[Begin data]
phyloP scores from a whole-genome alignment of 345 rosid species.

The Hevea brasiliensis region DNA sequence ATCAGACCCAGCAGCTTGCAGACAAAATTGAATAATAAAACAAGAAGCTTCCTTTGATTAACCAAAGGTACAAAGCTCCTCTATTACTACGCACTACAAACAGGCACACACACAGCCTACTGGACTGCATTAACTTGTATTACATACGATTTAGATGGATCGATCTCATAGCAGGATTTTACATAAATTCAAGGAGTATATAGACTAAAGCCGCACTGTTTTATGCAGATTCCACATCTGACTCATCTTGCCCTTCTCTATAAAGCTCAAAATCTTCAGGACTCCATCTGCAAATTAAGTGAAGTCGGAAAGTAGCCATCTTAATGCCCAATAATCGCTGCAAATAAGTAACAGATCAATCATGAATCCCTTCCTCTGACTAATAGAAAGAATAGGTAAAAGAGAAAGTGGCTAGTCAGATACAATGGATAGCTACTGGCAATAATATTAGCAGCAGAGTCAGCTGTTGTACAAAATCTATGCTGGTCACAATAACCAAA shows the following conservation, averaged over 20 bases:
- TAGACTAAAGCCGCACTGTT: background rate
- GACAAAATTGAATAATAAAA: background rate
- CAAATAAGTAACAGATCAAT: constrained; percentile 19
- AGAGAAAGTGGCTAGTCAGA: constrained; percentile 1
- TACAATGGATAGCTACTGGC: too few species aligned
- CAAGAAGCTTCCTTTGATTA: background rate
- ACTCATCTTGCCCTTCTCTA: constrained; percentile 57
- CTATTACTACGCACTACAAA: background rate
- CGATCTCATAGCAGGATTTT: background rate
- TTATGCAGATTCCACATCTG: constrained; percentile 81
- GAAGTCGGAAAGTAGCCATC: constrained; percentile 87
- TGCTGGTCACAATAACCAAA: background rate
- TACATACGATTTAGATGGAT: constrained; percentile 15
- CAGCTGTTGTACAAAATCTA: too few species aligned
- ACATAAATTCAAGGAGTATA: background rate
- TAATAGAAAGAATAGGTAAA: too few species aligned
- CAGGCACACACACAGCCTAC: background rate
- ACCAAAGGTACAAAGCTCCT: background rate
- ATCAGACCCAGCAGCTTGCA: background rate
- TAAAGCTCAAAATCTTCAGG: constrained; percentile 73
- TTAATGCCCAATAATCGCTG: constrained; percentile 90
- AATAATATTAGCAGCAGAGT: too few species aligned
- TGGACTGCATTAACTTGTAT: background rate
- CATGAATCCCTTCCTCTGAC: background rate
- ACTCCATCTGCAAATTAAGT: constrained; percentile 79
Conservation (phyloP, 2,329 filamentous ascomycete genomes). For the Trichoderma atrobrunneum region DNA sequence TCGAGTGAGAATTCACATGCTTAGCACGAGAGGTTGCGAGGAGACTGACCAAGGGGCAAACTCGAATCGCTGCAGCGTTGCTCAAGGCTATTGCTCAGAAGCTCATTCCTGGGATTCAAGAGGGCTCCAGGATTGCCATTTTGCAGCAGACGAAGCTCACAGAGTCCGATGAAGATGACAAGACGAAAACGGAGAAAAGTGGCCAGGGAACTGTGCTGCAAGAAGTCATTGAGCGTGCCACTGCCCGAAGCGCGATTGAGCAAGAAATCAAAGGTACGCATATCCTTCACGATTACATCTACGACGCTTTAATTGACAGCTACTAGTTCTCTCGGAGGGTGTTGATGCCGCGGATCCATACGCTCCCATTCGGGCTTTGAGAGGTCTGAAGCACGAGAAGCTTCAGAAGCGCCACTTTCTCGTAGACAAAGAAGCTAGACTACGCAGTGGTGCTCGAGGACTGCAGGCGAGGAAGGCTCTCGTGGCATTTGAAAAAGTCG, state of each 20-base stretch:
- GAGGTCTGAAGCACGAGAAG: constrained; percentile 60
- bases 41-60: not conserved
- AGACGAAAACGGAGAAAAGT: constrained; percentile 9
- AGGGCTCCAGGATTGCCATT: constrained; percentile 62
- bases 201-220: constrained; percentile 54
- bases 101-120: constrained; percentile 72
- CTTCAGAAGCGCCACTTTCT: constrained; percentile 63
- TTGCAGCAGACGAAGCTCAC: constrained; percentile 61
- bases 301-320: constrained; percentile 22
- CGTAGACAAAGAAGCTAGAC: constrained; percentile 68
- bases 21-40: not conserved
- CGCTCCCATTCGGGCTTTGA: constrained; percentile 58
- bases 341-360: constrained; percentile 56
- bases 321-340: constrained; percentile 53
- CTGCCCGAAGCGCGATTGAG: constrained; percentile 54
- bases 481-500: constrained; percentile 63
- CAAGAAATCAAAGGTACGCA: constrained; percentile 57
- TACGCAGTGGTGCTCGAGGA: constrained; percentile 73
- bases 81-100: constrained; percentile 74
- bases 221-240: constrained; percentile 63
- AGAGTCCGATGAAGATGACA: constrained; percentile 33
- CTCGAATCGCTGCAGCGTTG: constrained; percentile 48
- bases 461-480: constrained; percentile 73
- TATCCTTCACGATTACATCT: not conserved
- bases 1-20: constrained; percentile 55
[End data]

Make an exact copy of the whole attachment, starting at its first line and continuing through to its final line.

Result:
phyloP scores from a whole-genome alignment of 345 rosid species.

The Hevea brasiliensis region DNA sequence ATCAGACCCAGCAGCTTGCAGACAAAATTGAATAATAAAACAAGAAGCTTCCTTTGATTAACCAAAGGTACAAAGCTCCTCTATTACTACGCACTACAAACAGGCACACACACAGCCTACTGGACTGCATTAACTTGTATTACATACGATTTAGATGGATCGATCTCATAGCAGGATTTTACATAAATTCAAGGAGTATATAGACTAAAGCCGCACTGTTTTATGCAGATTCCACATCTGACTCATCTTGCCCTTCTCTATAAAGCTCAAAATCTTCAGGACTCCATCTGCAAATTAAGTGAAGTCGGAAAGTAGCCATCTTAATGCCCAATAATCGCTGCAAATAAGTAACAGATCAATCATGAATCCCTTCCTCTGACTAATAGAAAGAATAGGTAAAAGAGAAAGTGGCTAGTCAGATACAATGGATAGCTACTGGCAATAATATTAGCAGCAGAGTCAGCTGTTGTACAAAATCTATGCTGGTCACAATAACCAAA shows the following conservation, averaged over 20 bases:
- TAGACTAAAGCCGCACTGTT: background rate
- GACAAAATTGAATAATAAAA: background rate
- CAAATAAGTAACAGATCAAT: constrained; percentile 19
- AGAGAAAGTGGCTAGTCAGA: constrained; percentile 1
- TACAATGGATAGCTACTGGC: too few species aligned
- CAAGAAGCTTCCTTTGATTA: background rate
- ACTCATCTTGCCCTTCTCTA: constrained; percentile 57
- CTATTACTACGCACTACAAA: background rate
- CGATCTCATAGCAGGATTTT: background rate
- TTATGCAGATTCCACATCTG: constrained; percentile 81
- GAAGTCGGAAAGTAGCCATC: constrained; percentile 87
- TGCTGGTCACAATAACCAAA: background rate
- TACATACGATTTAGATGGAT: constrained; percentile 15
- CAGCTGTTGTACAAAATCTA: too few species aligned
- ACATAAATTCAAGGAGTATA: background rate
- TAATAGAAAGAATAGGTAAA: too few species aligned
- CAGGCACACACACAGCCTAC: background rate
- ACCAAAGGTACAAAGCTCCT: background rate
- ATCAGACCCAGCAGCTTGCA: background rate
- TAAAGCTCAAAATCTTCAGG: constrained; percentile 73
- TTAATGCCCAATAATCGCTG: constrained; percentile 90
- AATAATATTAGCAGCAGAGT: too few species aligned
- TGGACTGCATTAACTTGTAT: background rate
- CATGAATCCCTTCCTCTGAC: background rate
- ACTCCATCTGCAAATTAAGT: constrained; percentile 79
Conservation (phyloP, 2,329 filamentous ascomycete genomes). For the Trichoderma atrobrunneum region DNA sequence TCGAGTGAGAATTCACATGCTTAGCACGAGAGGTTGCGAGGAGACTGACCAAGGGGCAAACTCGAATCGCTGCAGCGTTGCTCAAGGCTATTGCTCAGAAGCTCATTCCTGGGATTCAAGAGGGCTCCAGGATTGCCATTTTGCAGCAGACGAAGCTCACAGAGTCCGATGAAGATGACAAGACGAAAACGGAGAAAAGTGGCCAGGGAACTGTGCTGCAAGAAGTCATTGAGCGTGCCACTGCCCGAAGCGCGATTGAGCAAGAAATCAAAGGTACGCATATCCTTCACGATTACATCTACGACGCTTTAATTGACAGCTACTAGTTCTCTCGGAGGGTGTTGATGCCGCGGATCCATACGCTCCCATTCGGGCTTTGAGAGGTCTGAAGCACGAGAAGCTTCAGAAGCGCCACTTTCTCGTAGACAAAGAAGCTAGACTACGCAGTGGTGCTCGAGGACTGCAGGCGAGGAAGGCTCTCGTGGCATTTGAAAAAGTCG, state of each 20-base stretch:
- GAGGTCTGAAGCACGAGAAG: constrained; percentile 60
- bases 41-60: not conserved
- AGACGAAAACGGAGAAAAGT: constrained; percentile 9
- AGGGCTCCAGGATTGCCATT: constrained; percentile 62
- bases 201-220: constrained; percentile 54
- bases 101-120: constrained; percentile 72
- CTTCAGAAGCGCCACTTTCT: constrained; percentile 63
- TTGCAGCAGACGAAGCTCAC: constrained; percentile 61
- bases 301-320: constrained; percentile 22
- CGTAGACAAAGAAGCTAGAC: constrained; percentile 68
- bases 21-40: not conserved
- CGCTCCCATTCGGGCTTTGA: constrained; percentile 58
- bases 341-360: constrained; percentile 56
- bases 321-340: constrained; percentile 53
- CTGCCCGAAGCGCGATTGAG: constrained; percentile 54
- bases 481-500: constrained; percentile 63
- CAAGAAATCAAAGGTACGCA: constrained; percentile 57
- TACGCAGTGGTGCTCGAGGA: constrained; percentile 73
- bases 81-100: constrained; percentile 74
- bases 221-240: constrained; percentile 63
- AGAGTCCGATGAAGATGACA: constrained; percentile 33
- CTCGAATCGCTGCAGCGTTG: constrained; percentile 48
- bases 461-480: constrained; percentile 73
- TATCCTTCACGATTACATCT: not conserved
- bases 1-20: constrained; percentile 55